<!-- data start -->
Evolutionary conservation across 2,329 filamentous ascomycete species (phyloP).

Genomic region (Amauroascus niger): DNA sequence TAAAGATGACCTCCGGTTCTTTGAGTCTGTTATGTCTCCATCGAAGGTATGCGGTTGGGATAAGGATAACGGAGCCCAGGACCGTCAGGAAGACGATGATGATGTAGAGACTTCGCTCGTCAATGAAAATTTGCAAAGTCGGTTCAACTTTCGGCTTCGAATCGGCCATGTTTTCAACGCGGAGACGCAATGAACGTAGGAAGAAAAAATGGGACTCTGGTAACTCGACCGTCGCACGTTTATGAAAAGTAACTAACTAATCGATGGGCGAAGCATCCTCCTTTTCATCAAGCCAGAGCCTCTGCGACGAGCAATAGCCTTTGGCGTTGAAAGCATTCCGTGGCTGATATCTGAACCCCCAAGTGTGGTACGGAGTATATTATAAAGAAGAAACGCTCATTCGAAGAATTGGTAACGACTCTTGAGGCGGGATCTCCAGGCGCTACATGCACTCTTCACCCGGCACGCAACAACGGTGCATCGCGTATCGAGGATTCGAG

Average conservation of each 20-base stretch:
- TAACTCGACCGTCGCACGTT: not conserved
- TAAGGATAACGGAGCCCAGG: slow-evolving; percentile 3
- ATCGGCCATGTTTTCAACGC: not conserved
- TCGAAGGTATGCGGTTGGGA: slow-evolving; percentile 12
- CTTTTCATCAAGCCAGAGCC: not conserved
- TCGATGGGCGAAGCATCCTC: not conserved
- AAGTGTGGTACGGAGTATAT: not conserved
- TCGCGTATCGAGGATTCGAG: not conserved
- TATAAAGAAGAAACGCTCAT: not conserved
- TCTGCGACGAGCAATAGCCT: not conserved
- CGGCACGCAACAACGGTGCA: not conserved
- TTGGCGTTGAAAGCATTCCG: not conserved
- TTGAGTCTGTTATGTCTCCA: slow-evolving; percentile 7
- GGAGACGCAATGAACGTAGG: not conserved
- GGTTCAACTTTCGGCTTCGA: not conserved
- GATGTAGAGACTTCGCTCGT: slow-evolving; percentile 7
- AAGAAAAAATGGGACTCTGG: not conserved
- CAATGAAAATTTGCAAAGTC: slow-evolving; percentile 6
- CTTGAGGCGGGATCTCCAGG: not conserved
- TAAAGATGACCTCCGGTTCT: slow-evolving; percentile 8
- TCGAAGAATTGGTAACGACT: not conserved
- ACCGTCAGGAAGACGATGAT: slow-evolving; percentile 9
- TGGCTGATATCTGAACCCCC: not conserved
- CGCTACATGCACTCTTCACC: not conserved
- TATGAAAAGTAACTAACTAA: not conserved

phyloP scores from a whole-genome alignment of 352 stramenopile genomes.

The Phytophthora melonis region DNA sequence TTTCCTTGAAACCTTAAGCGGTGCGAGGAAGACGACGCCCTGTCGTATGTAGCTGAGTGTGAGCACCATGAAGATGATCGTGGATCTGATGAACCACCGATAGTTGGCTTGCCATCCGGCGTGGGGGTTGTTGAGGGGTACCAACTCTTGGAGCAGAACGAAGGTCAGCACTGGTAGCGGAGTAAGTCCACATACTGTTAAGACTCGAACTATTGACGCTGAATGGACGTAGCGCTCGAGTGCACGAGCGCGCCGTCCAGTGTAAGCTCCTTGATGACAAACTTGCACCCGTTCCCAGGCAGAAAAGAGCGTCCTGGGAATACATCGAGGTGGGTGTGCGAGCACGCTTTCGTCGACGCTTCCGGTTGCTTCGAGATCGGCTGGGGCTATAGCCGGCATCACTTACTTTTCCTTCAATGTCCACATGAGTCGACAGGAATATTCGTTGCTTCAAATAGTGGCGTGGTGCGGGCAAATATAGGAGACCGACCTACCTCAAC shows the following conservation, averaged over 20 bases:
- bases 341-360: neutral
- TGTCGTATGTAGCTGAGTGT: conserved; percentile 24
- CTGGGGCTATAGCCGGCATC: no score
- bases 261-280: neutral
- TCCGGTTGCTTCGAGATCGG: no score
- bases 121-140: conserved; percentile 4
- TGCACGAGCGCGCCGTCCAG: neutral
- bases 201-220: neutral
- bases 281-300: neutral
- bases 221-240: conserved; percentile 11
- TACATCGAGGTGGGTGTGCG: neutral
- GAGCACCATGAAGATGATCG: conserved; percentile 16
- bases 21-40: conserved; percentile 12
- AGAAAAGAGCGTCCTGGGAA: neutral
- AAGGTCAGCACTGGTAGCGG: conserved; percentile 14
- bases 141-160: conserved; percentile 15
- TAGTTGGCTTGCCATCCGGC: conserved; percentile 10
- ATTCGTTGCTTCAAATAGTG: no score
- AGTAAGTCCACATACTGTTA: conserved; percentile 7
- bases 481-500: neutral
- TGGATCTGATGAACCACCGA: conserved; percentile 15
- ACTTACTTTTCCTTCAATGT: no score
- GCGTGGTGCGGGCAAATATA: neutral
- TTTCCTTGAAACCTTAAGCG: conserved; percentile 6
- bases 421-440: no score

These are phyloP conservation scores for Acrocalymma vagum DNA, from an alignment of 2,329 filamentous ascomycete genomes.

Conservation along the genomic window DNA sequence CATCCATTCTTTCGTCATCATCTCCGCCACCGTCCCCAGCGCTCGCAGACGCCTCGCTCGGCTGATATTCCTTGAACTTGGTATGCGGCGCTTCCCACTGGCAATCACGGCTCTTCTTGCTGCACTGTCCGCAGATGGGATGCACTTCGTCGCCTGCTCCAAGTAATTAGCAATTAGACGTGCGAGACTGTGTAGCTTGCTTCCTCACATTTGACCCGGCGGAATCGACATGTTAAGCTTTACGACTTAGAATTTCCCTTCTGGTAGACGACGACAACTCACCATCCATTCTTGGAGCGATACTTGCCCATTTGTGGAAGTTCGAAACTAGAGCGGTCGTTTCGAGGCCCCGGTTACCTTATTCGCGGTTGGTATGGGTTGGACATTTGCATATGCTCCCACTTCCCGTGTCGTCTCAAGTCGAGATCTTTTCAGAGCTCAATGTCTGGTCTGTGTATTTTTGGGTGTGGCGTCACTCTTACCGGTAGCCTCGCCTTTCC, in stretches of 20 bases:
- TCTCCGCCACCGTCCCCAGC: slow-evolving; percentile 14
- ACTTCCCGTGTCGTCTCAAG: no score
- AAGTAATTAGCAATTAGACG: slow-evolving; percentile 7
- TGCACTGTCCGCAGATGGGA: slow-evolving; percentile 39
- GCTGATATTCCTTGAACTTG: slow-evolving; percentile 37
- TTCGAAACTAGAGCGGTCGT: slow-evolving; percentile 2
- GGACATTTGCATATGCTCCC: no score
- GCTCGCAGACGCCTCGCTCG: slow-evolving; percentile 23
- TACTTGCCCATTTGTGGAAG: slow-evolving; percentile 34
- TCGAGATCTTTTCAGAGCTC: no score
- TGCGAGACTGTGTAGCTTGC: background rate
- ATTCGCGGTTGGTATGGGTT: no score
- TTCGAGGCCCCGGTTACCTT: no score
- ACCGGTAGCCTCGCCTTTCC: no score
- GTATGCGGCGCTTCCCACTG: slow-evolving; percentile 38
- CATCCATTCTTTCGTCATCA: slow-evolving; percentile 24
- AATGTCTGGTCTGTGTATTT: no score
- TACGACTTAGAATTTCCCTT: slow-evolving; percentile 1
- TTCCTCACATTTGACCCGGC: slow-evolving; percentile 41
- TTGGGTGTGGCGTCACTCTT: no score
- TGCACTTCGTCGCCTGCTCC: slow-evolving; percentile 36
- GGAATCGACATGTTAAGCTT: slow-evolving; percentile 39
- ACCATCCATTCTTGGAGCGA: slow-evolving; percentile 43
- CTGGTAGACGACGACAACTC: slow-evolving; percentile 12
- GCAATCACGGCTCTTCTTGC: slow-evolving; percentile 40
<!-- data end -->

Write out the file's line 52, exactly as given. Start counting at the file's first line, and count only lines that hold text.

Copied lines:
- ACTTACTTTTCCTTCAATGT: no score